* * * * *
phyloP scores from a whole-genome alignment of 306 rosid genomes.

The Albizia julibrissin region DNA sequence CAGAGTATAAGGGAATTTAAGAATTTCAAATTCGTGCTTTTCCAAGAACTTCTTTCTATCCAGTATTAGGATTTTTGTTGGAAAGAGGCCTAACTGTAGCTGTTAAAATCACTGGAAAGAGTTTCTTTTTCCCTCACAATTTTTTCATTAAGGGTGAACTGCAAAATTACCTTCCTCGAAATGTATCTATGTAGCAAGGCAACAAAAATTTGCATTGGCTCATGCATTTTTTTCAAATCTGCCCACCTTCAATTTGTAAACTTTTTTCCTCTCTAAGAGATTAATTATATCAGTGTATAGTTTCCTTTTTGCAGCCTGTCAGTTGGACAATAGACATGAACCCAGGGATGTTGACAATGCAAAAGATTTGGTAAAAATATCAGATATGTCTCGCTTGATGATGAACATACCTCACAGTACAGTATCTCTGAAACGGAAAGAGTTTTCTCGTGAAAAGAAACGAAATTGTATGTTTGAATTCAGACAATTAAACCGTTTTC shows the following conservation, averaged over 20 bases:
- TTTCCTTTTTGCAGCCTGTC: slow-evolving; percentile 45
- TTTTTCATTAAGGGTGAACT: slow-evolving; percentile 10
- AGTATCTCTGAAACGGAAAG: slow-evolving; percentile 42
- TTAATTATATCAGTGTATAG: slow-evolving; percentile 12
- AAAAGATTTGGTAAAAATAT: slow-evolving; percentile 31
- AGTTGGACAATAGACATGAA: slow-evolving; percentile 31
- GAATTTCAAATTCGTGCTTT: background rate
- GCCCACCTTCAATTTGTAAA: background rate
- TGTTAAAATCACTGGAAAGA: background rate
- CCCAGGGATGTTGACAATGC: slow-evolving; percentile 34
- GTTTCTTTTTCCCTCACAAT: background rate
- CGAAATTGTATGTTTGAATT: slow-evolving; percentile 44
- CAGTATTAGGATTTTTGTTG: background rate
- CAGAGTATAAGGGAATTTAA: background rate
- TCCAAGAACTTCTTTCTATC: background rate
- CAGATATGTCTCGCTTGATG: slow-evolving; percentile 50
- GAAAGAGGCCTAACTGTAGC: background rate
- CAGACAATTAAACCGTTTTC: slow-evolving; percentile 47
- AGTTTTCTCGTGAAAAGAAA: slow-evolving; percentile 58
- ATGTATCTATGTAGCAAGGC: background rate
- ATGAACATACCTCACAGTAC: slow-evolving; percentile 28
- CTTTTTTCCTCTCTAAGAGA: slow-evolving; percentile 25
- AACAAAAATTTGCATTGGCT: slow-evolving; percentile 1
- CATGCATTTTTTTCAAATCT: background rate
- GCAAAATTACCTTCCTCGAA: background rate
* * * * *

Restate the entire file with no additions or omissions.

phyloP scores from a whole-genome alignment of 306 rosid genomes.

The Albizia julibrissin region DNA sequence CAGAGTATAAGGGAATTTAAGAATTTCAAATTCGTGCTTTTCCAAGAACTTCTTTCTATCCAGTATTAGGATTTTTGTTGGAAAGAGGCCTAACTGTAGCTGTTAAAATCACTGGAAAGAGTTTCTTTTTCCCTCACAATTTTTTCATTAAGGGTGAACTGCAAAATTACCTTCCTCGAAATGTATCTATGTAGCAAGGCAACAAAAATTTGCATTGGCTCATGCATTTTTTTCAAATCTGCCCACCTTCAATTTGTAAACTTTTTTCCTCTCTAAGAGATTAATTATATCAGTGTATAGTTTCCTTTTTGCAGCCTGTCAGTTGGACAATAGACATGAACCCAGGGATGTTGACAATGCAAAAGATTTGGTAAAAATATCAGATATGTCTCGCTTGATGATGAACATACCTCACAGTACAGTATCTCTGAAACGGAAAGAGTTTTCTCGTGAAAAGAAACGAAATTGTATGTTTGAATTCAGACAATTAAACCGTTTTC shows the following conservation, averaged over 20 bases:
- TTTCCTTTTTGCAGCCTGTC: slow-evolving; percentile 45
- TTTTTCATTAAGGGTGAACT: slow-evolving; percentile 10
- AGTATCTCTGAAACGGAAAG: slow-evolving; percentile 42
- TTAATTATATCAGTGTATAG: slow-evolving; percentile 12
- AAAAGATTTGGTAAAAATAT: slow-evolving; percentile 31
- AGTTGGACAATAGACATGAA: slow-evolving; percentile 31
- GAATTTCAAATTCGTGCTTT: background rate
- GCCCACCTTCAATTTGTAAA: background rate
- TGTTAAAATCACTGGAAAGA: background rate
- CCCAGGGATGTTGACAATGC: slow-evolving; percentile 34
- GTTTCTTTTTCCCTCACAAT: background rate
- CGAAATTGTATGTTTGAATT: slow-evolving; percentile 44
- CAGTATTAGGATTTTTGTTG: background rate
- CAGAGTATAAGGGAATTTAA: background rate
- TCCAAGAACTTCTTTCTATC: background rate
- CAGATATGTCTCGCTTGATG: slow-evolving; percentile 50
- GAAAGAGGCCTAACTGTAGC: background rate
- CAGACAATTAAACCGTTTTC: slow-evolving; percentile 47
- AGTTTTCTCGTGAAAAGAAA: slow-evolving; percentile 58
- ATGTATCTATGTAGCAAGGC: background rate
- ATGAACATACCTCACAGTAC: slow-evolving; percentile 28
- CTTTTTTCCTCTCTAAGAGA: slow-evolving; percentile 25
- AACAAAAATTTGCATTGGCT: slow-evolving; percentile 1
- CATGCATTTTTTTCAAATCT: background rate
- GCAAAATTACCTTCCTCGAA: background rate